Jewish Journal

Hitler’s carmaker: How General Motors helped jump-start the Third Reich’s military machine

by Edwin Black

Posted on Nov. 30, 2006 at 7:00 pm

GM president Alfred Sloan, right, with GM chairman Pierre du Pont. Photo courtesy Library of Congress

GM president Alfred Sloan, right, with GM chairman Pierre du Pont. Photo courtesy Library of Congress

Who was Sloan?

Mr. Big Sloan lived for bigness. Slender and natty, attired in the latest collars and ties, Sloan commonly wore spats, even to the White House. He often out-dressed his former GM boss, billionaire Pierre du Pont. An electrical engineer by training, the Massachusetts Institute of Technology graduate was a strategic thinker who was as driven by a compulsion to grow his company as he was compelled to breathe oxygen.

"Deliberately to stop growing is to suffocate," Sloan wrote in his 1964 autobiography about his years at GM. "We do things in a big way in the United States. I have always believed in planning big, and I have always discovered after the fact that, if anything, we didn't plan big enough. I put no ceiling on progress."

For Sloan, motorizing the fascist regime that was expected to wage a bloody war in Europe was the next big thing and a spigot of limitless profits for GM. But unlike many commercial collaborators with the Nazis who were driven strictly by the icy quest for profits, Sloan also harbored a political motivation. Sloan despised the emerging American way of life being crafted by Roosevelt. Sloan hated Roosevelt's New Deal and admired the strength, irrepressible determination and sheer magnitude of Hitler's vision.

For Sloan, the New Deal -- with its Social Security program, government regulation and support for labor unions -- clanged an unmistakable death knell for an America made great by great corporations guided by great corporate leaders.

In a 1934 letter to Roosevelt's Industrial Advisory Board, Sloan complained bitterly that the New Deal was attempting to change the rules of business so "government and not industry [shall] constitute the final authority." In Sloan's view, GM was bigger than mere governments, and its corporate executives were vastly more suited to decision-making than "politicians" and bureaucrats, whom he felt were profoundly unqualified to run the country. Government officials, Sloan believed, merely catered to voters and prospered from backroom deals.

Sloan's disdain for the American government went beyond ordinary political dissent. The GM chief so hated the president and his administration that he co-founded a virulently anti-Roosevelt organization, and donated to at least one other Roosevelt-bashing group. Moreover, Sloan actually pressured GM executives not to serve in government positions, although many disregarded his advice and loyally joined the government's push for war preparedness.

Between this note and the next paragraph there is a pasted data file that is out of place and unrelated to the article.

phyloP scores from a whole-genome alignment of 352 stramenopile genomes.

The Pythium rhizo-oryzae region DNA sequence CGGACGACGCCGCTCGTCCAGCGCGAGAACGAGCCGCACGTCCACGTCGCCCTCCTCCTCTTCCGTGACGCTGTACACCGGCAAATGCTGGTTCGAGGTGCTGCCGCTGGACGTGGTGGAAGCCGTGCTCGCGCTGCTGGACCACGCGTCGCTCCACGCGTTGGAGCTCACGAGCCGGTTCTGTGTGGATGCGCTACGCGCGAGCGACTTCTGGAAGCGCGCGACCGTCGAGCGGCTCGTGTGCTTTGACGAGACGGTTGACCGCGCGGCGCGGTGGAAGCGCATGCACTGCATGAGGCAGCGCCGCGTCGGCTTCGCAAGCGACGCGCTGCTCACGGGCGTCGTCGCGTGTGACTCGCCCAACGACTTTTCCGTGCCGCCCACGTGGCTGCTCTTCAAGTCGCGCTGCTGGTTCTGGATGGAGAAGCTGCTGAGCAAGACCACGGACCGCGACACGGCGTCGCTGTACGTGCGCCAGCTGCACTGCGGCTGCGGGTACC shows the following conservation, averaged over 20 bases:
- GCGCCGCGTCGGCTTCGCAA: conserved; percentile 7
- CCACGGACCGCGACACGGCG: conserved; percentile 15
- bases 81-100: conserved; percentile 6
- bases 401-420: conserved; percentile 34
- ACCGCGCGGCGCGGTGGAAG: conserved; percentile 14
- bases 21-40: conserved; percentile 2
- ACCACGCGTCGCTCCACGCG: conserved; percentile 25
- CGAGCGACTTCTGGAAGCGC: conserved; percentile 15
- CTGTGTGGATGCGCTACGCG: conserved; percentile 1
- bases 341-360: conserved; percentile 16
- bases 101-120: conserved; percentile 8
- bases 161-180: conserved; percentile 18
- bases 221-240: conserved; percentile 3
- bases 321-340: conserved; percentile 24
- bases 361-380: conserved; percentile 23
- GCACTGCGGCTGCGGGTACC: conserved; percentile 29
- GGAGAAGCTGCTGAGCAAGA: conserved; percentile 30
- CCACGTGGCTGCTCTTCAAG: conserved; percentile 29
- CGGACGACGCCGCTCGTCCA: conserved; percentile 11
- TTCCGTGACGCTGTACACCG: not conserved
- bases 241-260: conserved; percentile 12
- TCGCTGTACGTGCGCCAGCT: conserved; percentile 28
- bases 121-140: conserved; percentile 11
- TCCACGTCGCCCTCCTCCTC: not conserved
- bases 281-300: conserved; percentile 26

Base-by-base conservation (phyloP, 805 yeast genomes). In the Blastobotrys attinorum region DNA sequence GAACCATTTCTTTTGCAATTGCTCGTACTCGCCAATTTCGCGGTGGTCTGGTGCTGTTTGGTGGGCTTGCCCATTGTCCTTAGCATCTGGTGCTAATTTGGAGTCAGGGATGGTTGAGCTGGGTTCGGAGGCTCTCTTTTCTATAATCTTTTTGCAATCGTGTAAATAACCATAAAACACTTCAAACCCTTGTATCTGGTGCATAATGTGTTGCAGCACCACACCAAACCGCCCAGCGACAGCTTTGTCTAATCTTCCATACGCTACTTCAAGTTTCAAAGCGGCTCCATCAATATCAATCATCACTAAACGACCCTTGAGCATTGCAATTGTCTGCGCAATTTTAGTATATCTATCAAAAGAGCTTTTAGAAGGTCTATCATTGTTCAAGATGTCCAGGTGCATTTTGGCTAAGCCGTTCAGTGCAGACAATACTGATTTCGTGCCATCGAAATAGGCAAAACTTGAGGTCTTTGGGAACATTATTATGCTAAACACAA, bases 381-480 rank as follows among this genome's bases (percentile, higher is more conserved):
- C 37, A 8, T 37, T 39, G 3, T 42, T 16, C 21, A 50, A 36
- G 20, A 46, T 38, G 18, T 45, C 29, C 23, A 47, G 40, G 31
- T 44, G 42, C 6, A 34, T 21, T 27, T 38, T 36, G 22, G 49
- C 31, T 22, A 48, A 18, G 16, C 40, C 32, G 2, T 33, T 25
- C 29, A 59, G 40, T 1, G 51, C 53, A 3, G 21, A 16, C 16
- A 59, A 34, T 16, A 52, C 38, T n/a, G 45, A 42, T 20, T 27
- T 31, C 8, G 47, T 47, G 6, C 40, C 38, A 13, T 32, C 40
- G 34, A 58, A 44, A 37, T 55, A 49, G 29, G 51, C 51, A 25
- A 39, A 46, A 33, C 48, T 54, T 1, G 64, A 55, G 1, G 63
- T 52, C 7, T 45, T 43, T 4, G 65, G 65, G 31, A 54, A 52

At one point, Sloan's senior officials at GM even threatened to launch a deliberate business slowdown to sabotage the administration's recovery plan, according to papers unearthed by one historian. At the same time, Sloan and GM did not fail to express admiration for the stellar accomplishments of the Third Reich, and went the extra mile to advance German economic growth.

Indeed, Sloan felt that GM could -- and should -- create its own foreign policy and back the Hitler regime, even as America recoiled from it.

"Industry must assume the role of enlightened industrial statesmanship," Sloan declared in an April 1936 quarterly report to GM stockholders. "It can no longer confine its responsibilities to the mere physical production and distribution of goods and services. It must aggressively move forward and attune its thinking and its policies toward advancing the interest of the community at large, from which it receives a most valuable franchise."

In ramping up auto production in the Nazi Reich, Sloan understood completely that he was not just manufacturing vehicles. Sloan and Hitler both knew that GM, by creating wealth and shrinking unemployment, was helping to prop up the Hitler regime.

When explaining his ideas of mass production to Opel car dealers, Sloan proudly declared what the enterprise would mean: "The motor car contributes more to the wealth of the United States than agriculture. The automobile industry is a wealth-creating industry."

What was true in America would become true in Germany.

Ironically, GM chose the alliance with Hitler even though doing so threatened to imperil GM at home. Just days after Hitler came to power on Jan. 30, 1933, a worldwide anti-Nazi boycott erupted, led by the American Jewish Congress, the Jewish War Veterans and a coalition of anti-fascist, pro-labor, interfaith and American patriotic groups. Their objective was to fracture the German economy, not resurrect it.

The anti-Nazi protesters vowed not only to boycott German goods, but to picket and cross-boycott any American companies doing business with Germany. In the beginning, few understood that in boycotting Opel of Germany, they were actually boycotting GM of Detroit. Effectively, they were one and the same.

By the spring of 1933, the world was beginning to learn about the lawlessness and savagery of the Nazi regime, and the Reich's determination to crush its Jewish community and threaten its neighbors.

Sloan knew what was happening in Germany. Sloan and GM officials knew also that Hitler's regime was expected to wage war from the outset. Headlines, radio broadcasts and newsreels made that fact apparent. America, it was feared, would once again be pulled in.

Nonetheless, GM and Germany began a strategic business relationship. continued....

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